Dublin, Part 2

Before I start writing about Hungary, where we moved about a week ago, I wanted to get one more Dublin post in. Even with Kevin’s cold and daily rain, we spent every day out. In between the Cliffs of Moher and libraries full of illuminated manuscripts (<3 the Chester Beatty Library), we saw much of the city center and ate a lot of tasty fish and Asian food. Chowders and Thai food were lacking a bit in Bucharest and we worked hard to catch up.

Right in the center of downtown is Dublin Castle. Most of the castle is long gone, lost to fire and controlled demolition to halt that fire from reaching powder stores. In its place  Georgian-style administration buildings and state apartments for the Lord Lieutenant were built – everything needed for England to rule Ireland in style. Today, however, the Irish government uses the rooms for state dinners, swearing in their own President, and office space.

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Medieval tower foundations, and views inside the chapel.

Dublin Castle’s chapel, which looks like stone but is actually made mostly of wood, is ringed with the crests of each British Lord Lieutenant. They ran out of space for the crests; luckily that occurred right as Ireland gained its freedom.

The State Apartments are comfy by any standard, and apparently no one complained too much at the destruction of the stone-walled castle because the replacement was just so much nicer. Lots of large windows and fireplaces, and plenty of room for banqueting.

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Dining room and drawing room at Dublin Castle, Oscar Wilde relaxing in Merrion Square.

Slightly further out from the center is Glasnevin Cemetery. Tens of thousands of tombstones range from austere black marble to ornate Celtic crosses. Many older ones are worn to semi-unreadability and are leaning over. My favorites had petitions for visitors to pray for the deceased, making me wonder why they felt they need the extra help. It felt like it might be haunted at night but I didn’t feel compelled to check too thoroughly.

Nearby is Broom Bridge, where Irish mathematician William Rowan Hamilton had a stroke of brilliance and discovered the formula for quaternions. Kevin can explain it and uses it in programming, but that sort of math is generally outside of my grasp. It was a small geek moment on our part.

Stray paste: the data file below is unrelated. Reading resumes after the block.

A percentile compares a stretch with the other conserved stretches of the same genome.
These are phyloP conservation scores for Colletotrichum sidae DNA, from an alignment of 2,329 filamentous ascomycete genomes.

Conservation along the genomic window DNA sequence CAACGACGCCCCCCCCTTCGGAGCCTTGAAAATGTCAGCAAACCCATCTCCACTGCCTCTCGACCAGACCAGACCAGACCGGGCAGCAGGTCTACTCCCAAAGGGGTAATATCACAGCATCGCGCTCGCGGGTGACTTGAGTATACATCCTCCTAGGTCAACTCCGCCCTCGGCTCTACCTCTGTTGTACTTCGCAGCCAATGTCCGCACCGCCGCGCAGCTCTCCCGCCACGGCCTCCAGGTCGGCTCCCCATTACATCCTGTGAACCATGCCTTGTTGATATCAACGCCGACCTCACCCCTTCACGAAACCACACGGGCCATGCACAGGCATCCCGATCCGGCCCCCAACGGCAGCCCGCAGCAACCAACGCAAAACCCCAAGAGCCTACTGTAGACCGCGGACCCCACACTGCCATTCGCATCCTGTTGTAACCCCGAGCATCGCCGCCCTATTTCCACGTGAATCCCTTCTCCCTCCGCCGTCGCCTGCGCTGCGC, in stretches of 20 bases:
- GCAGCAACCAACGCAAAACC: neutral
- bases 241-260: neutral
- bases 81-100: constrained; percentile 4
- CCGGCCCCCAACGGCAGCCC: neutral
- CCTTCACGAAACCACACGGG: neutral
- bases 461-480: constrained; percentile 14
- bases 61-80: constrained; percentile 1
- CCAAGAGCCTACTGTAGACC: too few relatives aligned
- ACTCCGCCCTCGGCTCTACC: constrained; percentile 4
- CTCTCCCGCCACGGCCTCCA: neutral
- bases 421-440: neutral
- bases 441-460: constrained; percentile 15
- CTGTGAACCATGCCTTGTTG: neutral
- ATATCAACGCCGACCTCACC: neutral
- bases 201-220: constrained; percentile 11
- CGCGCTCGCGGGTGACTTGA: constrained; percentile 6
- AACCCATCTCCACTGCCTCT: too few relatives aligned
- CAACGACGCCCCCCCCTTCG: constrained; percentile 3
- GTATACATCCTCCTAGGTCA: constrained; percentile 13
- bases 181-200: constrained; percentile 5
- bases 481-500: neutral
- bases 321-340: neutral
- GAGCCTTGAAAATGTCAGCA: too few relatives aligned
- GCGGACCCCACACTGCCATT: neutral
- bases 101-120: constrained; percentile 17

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Lots of gray: Broom Bridge of mathematical note, and Glasnevin Cemetery

Dublin’s Natural History Museum is quite possibly the world’s most quintessential 19th century museum. There wasn’t an effort to be modern (though they are planning a new structure next to the existing museum with expanded facilities). Most displays are mammals, birds, and fish native to Ireland (downstairs) and from the rest of the world (upstairs). The floors are wood worn to a patina. Most specimens are inside wood-framed glass museum cases that are probably original.

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National Natural History Museum

As you enter the main doors, the first animals are the most striking. Skeletons of extinct Irish elk tower over you, very much like something from north of the Wall in Game of Thrones. Compared to current deer, these are giants. Not really something I’d want to meet while hiking…

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Extinct Irish elk.

And now on to Budapest! I unfortunately inherited Kevin’s cold, but it shouldn’t slow us down too much…

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